Six going on sixteen | KAYA FM

Six going on sixteen

6 Jul 2020 LIFESTYLE

By: Natasha Archary 

6 going on 16

Photo by August de Richelieu from Pexels

Forget every manual you ever read about the “terrible twos”, “terrifying threes” and “fearsome fours”. The parenting tests are only about to get more grueling. Take it from a mom who is currently taking on those challenges head-on, it’s rough. 


Butting heads

Most days, my soon-to-be 6-year-old is the epitome of a “mommy’s boy”. I get endless snuggles and he will not go 5 minutes without needing or wanting me. I relish those days and moments were his little heart finds solace in me for the tiniest and to me, silliest things. Because they are now few and far between. 

You see, he’s now coming into his own. Finding his voice. And he let’s me know it. Asserting himself and setting boundaries for interactions. There are days he wants nothing to do with me. Except when he’s hungry or wants a snack, and that’s about as useful as I am going to be to him. 

Mind you, I’m raising him to be an independent little man and he is capable of solo sandwich making. But for as long as he needs me, however insignificant that maybe, I’ll take it over him shutting me out, any day. 


You’re not alone

With many of us still adhering to the lockdown and social distancing regulations, it can feel isolating being unable to connect with your parent support groups. A few of my single mommy and daddy friends have reached out and shared similar experiences with their kids. It’s a trying time for us all and I can only imagine equally as stressful on the little ones with all these drastic changes. 

I’m not going to preach about having it all figured out when it comes to parenting because believe me most days it feels like I’m out of my depth, drowning in a sea of unfamiliarity. But, I will say this, you’re not alone. 

Every child is different. They each present their unique personality, likes and dislikes, challenges, and communicate differently. This means, there isn’t a specific parenting style that will work for all kids.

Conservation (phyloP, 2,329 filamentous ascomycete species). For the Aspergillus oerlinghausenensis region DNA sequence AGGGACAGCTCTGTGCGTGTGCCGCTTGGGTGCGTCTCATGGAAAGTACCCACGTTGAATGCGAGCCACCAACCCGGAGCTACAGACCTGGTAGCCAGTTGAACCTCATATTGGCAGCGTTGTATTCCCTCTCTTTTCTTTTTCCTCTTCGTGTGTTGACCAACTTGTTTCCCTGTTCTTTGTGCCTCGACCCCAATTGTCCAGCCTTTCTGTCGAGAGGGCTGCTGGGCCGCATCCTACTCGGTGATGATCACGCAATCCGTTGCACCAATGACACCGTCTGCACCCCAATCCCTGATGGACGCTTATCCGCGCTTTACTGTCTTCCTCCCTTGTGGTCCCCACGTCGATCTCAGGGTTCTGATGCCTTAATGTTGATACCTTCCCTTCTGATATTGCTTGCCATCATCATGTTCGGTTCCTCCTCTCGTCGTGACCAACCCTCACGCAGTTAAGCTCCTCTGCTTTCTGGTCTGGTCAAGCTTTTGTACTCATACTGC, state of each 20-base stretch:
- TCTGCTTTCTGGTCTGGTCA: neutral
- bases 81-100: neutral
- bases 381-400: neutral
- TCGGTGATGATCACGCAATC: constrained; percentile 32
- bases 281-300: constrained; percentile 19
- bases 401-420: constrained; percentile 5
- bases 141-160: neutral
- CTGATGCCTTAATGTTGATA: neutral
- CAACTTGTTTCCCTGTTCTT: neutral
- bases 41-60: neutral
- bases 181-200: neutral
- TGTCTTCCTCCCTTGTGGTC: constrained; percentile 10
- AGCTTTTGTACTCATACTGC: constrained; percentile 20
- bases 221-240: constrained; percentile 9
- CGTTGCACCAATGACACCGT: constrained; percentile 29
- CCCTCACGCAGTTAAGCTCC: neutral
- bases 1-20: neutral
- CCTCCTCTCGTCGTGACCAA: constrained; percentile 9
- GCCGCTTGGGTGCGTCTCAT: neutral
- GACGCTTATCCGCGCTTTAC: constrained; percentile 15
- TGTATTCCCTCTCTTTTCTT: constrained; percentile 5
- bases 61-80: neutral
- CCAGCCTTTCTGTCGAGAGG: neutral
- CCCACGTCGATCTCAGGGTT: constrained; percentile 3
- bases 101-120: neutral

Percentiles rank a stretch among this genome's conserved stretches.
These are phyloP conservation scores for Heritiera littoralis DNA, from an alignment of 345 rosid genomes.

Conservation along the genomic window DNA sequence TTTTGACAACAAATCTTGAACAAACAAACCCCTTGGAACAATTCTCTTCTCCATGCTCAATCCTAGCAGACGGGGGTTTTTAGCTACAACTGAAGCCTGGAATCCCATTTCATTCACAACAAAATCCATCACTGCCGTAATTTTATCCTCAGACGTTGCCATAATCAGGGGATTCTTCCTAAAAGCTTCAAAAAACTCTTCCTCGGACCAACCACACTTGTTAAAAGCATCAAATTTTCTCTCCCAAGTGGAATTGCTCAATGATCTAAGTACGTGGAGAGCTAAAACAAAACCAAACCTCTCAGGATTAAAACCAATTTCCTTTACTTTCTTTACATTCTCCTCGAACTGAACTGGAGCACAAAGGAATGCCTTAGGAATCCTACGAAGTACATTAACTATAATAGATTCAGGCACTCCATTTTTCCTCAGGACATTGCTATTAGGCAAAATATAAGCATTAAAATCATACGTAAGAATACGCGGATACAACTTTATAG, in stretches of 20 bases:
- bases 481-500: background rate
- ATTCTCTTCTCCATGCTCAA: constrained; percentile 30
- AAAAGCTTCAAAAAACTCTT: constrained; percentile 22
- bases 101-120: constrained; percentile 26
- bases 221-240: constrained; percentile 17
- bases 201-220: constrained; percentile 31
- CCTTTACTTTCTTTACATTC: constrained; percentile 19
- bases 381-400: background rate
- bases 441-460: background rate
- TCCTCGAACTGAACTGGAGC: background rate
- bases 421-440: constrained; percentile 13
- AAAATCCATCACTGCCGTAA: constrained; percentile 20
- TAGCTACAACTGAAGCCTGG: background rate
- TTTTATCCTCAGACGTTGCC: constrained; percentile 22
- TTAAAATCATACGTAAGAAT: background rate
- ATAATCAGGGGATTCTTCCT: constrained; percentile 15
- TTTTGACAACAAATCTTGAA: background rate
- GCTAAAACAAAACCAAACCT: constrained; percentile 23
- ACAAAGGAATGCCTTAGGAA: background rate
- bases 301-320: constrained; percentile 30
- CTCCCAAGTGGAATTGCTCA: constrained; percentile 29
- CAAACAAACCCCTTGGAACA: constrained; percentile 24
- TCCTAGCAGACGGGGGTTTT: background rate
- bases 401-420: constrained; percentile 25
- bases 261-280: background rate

If there was, well we’d all be carbon copies of each other and that would be fun won’t it? 


Parenting pressure keeps mounting

It’s not that my child is unruly or disrespectful all the time. No. For the most part, he is a confident, helpful, and caring child. But, he has his moments. As do I. We’re human after-all. Which means that there’s trial and error along the way. 

Maybe, I’m too hard on myself or him, if I’m honest to hit this level of perfection that is unattainable. Because none of the conventional parenting advice seems to work with our relationship. 

My son isn’t a typical boy. The toy cars, cops and robbers, cowboys and sheriff games, they tell you are for little boys, does not appeal to him. Trust me, a room full of age and gender appropriate toys collected over the years and he will opt to sit by himself and “build a magnetic space-station that can teleport us to another world.”

Perhaps it has something to do with him being an only child, or maybe it’s just the era he was brought into, but it does feel like he’s way too advanced for his age. I thought for sure I had another 7-years until he’s officially a teenager and I had to go through the most with his attitude. 

But, nope. Here we are at not-quite 6 staring back at a determined and headstrong kiddo that is testing my patience. 


Know this much 

Parenting manuals will advise that you walk away. That you don’t entertain their meltdown because it’s the quickest way to get them to stop. This approach is not advised by child psychologists nor conscious parents who warn that it does not validate your child’s feelings. 

Walking away builds up a zero-tolerance for tantrums and will only cause your child to grow up shutting down their emotions. Because you’re telling them, that you are not going to deal with their emotions. Children then repress their feelings and become teenagers and later adults who do not understand how to process their pent-up anger or sadness. 

Causing major communication challenges and relationship issues as adults. Sound familiar? In an argument with your partner, does one or both of you tend to flip a switch or simply shut down? Forcing the communication to halt by choosing to not engage further. This is exactly what you’re doing with children. 

Think about when you’re in a bad mood or something isn’t going your way. You need to vent, don’t you? To release those feelings. 


Talk through the angst

I believe these little people we’ve been blessed with as our own, deserve the same. An outlet to express themselves. It’s asking a lot, expecting someone so little to manage these big feelings. Many, still unable to communicate or distinguish between sadness, anger, frustration at failing a task. 

We should be teaching our kids how to talk through their emotions. How are you feeling? Teach them about the different emotions and what it means. That it’s okay to feel the way they are but that it’s not okay to say things out of anger. 

Teach them young that words hurt. That doing something in a moment of frustration is not the best approach. Teach them the things they won’t learn in school. Teach them how to communicate.

Now, more than ever, with all the social distancing and isolation from their friends, they will need the reassurance from us, their parents that they have a safe space to vent. 

We all do. Consider this my vent session about my failings as a mom, over. 



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